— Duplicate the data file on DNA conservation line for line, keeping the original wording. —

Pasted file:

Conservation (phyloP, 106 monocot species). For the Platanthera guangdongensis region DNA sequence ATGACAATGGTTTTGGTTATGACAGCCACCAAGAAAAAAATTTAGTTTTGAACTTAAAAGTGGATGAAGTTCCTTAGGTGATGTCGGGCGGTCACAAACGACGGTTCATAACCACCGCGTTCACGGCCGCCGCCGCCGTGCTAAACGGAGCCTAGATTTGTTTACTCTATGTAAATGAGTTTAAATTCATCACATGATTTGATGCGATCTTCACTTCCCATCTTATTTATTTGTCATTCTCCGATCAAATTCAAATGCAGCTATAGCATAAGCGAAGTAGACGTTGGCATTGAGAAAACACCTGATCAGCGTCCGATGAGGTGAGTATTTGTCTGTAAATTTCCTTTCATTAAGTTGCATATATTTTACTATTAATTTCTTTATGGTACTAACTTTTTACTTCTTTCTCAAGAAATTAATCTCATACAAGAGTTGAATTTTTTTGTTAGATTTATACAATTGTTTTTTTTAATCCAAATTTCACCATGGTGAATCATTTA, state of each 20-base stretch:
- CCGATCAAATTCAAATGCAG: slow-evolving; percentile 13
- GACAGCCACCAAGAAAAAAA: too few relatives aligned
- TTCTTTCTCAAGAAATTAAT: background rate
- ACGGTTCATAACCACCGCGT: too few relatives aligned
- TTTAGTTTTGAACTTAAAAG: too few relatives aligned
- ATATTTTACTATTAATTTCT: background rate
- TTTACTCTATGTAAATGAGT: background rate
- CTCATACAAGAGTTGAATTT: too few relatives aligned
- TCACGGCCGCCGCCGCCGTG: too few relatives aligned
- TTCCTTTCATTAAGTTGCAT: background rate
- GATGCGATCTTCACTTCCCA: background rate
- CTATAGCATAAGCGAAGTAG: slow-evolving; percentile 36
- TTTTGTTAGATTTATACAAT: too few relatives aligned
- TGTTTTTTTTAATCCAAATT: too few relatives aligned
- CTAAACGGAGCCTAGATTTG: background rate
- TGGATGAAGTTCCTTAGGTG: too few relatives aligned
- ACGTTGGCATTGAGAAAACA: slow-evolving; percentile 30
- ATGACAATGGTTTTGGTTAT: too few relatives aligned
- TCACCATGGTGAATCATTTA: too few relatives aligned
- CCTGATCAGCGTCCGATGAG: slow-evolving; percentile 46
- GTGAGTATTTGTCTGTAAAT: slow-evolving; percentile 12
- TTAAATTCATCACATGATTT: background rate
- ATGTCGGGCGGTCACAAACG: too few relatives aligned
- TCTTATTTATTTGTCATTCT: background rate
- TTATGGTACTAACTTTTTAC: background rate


Conservation (phyloP, 106 monocot species). For the Platanthera guangdongensis region DNA sequence ATGACAATGGTTTTGGTTATGACAGCCACCAAGAAAAAAATTTAGTTTTGAACTTAAAAGTGGATGAAGTTCCTTAGGTGATGTCGGGCGGTCACAAACGACGGTTCATAACCACCGCGTTCACGGCCGCCGCCGCCGTGCTAAACGGAGCCTAGATTTGTTTACTCTATGTAAATGAGTTTAAATTCATCACATGATTTGATGCGATCTTCACTTCCCATCTTATTTATTTGTCATTCTCCGATCAAATTCAAATGCAGCTATAGCATAAGCGAAGTAGACGTTGGCATTGAGAAAACACCTGATCAGCGTCCGATGAGGTGAGTATTTGTCTGTAAATTTCCTTTCATTAAGTTGCATATATTTTACTATTAATTTCTTTATGGTACTAACTTTTTACTTCTTTCTCAAGAAATTAATCTCATACAAGAGTTGAATTTTTTTGTTAGATTTATACAATTGTTTTTTTTAATCCAAATTTCACCATGGTGAATCATTTA, state of each 20-base stretch:
- CCGATCAAATTCAAATGCAG: slow-evolving; percentile 13
- GACAGCCACCAAGAAAAAAA: too few relatives aligned
- TTCTTTCTCAAGAAATTAAT: background rate
- ACGGTTCATAACCACCGCGT: too few relatives aligned
- TTTAGTTTTGAACTTAAAAG: too few relatives aligned
- ATATTTTACTATTAATTTCT: background rate
- TTTACTCTATGTAAATGAGT: background rate
- CTCATACAAGAGTTGAATTT: too few relatives aligned
- TCACGGCCGCCGCCGCCGTG: too few relatives aligned
- TTCCTTTCATTAAGTTGCAT: background rate
- GATGCGATCTTCACTTCCCA: background rate
- CTATAGCATAAGCGAAGTAG: slow-evolving; percentile 36
- TTTTGTTAGATTTATACAAT: too few relatives aligned
- TGTTTTTTTTAATCCAAATT: too few relatives aligned
- CTAAACGGAGCCTAGATTTG: background rate
- TGGATGAAGTTCCTTAGGTG: too few relatives aligned
- ACGTTGGCATTGAGAAAACA: slow-evolving; percentile 30
- ATGACAATGGTTTTGGTTAT: too few relatives aligned
- TCACCATGGTGAATCATTTA: too few relatives aligned
- CCTGATCAGCGTCCGATGAG: slow-evolving; percentile 46
- GTGAGTATTTGTCTGTAAAT: slow-evolving; percentile 12
- TTAAATTCATCACATGATTT: background rate
- ATGTCGGGCGGTCACAAACG: too few relatives aligned
- TCTTATTTATTTGTCATTCT: background rate
- TTATGGTACTAACTTTTTAC: background rate